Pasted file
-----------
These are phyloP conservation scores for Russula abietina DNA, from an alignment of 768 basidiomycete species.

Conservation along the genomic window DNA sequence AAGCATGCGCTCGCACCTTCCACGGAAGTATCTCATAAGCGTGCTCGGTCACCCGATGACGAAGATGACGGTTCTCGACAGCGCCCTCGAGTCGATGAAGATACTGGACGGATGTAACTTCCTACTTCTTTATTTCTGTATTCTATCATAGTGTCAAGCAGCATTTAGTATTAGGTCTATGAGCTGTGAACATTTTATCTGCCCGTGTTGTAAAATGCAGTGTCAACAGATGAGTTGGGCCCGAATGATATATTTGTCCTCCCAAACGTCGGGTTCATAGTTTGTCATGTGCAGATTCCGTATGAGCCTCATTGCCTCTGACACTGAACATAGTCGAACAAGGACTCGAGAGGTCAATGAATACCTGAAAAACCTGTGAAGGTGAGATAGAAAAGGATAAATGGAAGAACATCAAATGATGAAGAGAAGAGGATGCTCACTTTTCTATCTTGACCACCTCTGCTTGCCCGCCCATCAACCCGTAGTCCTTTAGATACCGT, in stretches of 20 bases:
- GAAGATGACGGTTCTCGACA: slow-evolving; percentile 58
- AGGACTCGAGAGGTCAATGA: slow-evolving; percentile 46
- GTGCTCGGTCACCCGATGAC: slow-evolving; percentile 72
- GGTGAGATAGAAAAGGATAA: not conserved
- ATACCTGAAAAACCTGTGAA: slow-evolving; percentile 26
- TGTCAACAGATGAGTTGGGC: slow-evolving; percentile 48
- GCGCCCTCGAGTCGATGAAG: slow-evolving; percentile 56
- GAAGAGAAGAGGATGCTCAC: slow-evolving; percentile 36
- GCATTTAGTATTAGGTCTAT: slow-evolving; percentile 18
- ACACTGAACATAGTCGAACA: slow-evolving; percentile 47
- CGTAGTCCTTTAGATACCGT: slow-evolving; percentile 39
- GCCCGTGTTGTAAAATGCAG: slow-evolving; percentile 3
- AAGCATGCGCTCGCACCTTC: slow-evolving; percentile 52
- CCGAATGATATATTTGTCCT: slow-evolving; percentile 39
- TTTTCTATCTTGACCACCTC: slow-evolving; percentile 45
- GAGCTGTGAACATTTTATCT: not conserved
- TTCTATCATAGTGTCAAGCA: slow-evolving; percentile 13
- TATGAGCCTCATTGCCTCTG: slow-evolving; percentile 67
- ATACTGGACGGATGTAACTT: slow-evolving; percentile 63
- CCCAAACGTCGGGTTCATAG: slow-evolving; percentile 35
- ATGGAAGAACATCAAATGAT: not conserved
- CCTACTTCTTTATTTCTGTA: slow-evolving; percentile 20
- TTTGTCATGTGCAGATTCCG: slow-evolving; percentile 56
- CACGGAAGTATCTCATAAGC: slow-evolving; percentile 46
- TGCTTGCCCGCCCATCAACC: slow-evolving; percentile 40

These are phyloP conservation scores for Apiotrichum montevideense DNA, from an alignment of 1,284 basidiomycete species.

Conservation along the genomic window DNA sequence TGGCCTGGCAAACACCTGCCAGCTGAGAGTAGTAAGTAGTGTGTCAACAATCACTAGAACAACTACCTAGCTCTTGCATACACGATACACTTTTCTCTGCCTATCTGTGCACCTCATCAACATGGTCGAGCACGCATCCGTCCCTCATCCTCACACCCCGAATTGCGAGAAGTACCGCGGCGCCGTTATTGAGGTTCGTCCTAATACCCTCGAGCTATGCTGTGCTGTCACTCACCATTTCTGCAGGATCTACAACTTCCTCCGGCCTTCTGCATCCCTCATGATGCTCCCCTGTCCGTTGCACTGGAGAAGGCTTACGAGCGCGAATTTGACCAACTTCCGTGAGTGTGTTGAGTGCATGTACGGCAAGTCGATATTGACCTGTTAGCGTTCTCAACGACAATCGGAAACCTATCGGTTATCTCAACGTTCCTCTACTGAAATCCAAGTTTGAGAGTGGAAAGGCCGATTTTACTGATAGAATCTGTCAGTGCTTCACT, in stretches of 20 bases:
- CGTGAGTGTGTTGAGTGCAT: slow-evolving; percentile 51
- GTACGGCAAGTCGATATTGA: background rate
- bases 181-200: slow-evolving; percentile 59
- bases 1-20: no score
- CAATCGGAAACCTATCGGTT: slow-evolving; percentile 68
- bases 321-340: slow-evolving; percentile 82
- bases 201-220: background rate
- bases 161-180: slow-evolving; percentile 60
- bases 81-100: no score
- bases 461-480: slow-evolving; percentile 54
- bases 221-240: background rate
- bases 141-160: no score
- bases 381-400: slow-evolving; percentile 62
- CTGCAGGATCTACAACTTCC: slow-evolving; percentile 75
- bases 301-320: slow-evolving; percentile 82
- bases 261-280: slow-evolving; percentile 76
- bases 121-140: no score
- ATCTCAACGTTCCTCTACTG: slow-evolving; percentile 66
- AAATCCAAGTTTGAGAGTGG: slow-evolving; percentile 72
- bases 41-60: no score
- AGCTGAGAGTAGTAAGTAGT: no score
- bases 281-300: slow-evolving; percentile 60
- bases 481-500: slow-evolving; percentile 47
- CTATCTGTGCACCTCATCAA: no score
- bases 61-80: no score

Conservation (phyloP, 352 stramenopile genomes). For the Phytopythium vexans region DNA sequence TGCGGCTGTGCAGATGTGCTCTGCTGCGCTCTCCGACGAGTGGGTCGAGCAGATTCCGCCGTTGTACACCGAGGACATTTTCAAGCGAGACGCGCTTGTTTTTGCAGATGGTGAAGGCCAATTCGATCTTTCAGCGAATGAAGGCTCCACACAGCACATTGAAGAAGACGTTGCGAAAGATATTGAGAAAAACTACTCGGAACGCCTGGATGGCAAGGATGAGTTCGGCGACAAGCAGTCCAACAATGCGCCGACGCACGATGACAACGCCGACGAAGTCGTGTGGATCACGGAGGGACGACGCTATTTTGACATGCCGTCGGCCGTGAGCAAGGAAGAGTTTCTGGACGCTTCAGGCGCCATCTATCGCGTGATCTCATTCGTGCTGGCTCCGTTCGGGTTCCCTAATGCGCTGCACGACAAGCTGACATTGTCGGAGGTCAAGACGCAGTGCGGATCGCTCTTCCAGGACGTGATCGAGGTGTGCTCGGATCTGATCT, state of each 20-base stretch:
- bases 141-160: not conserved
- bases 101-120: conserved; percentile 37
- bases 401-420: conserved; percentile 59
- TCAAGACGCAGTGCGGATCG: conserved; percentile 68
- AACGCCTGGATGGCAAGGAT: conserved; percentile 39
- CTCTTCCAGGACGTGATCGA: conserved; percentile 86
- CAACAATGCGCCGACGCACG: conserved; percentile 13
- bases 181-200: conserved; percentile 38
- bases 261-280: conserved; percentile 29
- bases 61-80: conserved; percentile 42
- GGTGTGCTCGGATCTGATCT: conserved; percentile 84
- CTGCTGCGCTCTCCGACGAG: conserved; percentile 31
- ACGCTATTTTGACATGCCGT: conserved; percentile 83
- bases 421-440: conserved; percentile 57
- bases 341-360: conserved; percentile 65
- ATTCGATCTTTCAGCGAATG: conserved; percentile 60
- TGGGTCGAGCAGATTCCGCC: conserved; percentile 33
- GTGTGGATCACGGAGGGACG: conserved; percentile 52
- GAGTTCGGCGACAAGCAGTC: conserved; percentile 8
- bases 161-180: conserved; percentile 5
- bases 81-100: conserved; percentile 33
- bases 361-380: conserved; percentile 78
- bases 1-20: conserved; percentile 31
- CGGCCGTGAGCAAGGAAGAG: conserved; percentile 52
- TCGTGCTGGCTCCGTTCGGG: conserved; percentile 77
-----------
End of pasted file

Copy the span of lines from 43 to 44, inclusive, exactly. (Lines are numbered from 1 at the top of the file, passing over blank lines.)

- CTGCAGGATCTACAACTTCC: slow-evolving; percentile 75
- bases 301-320: slow-evolving; percentile 82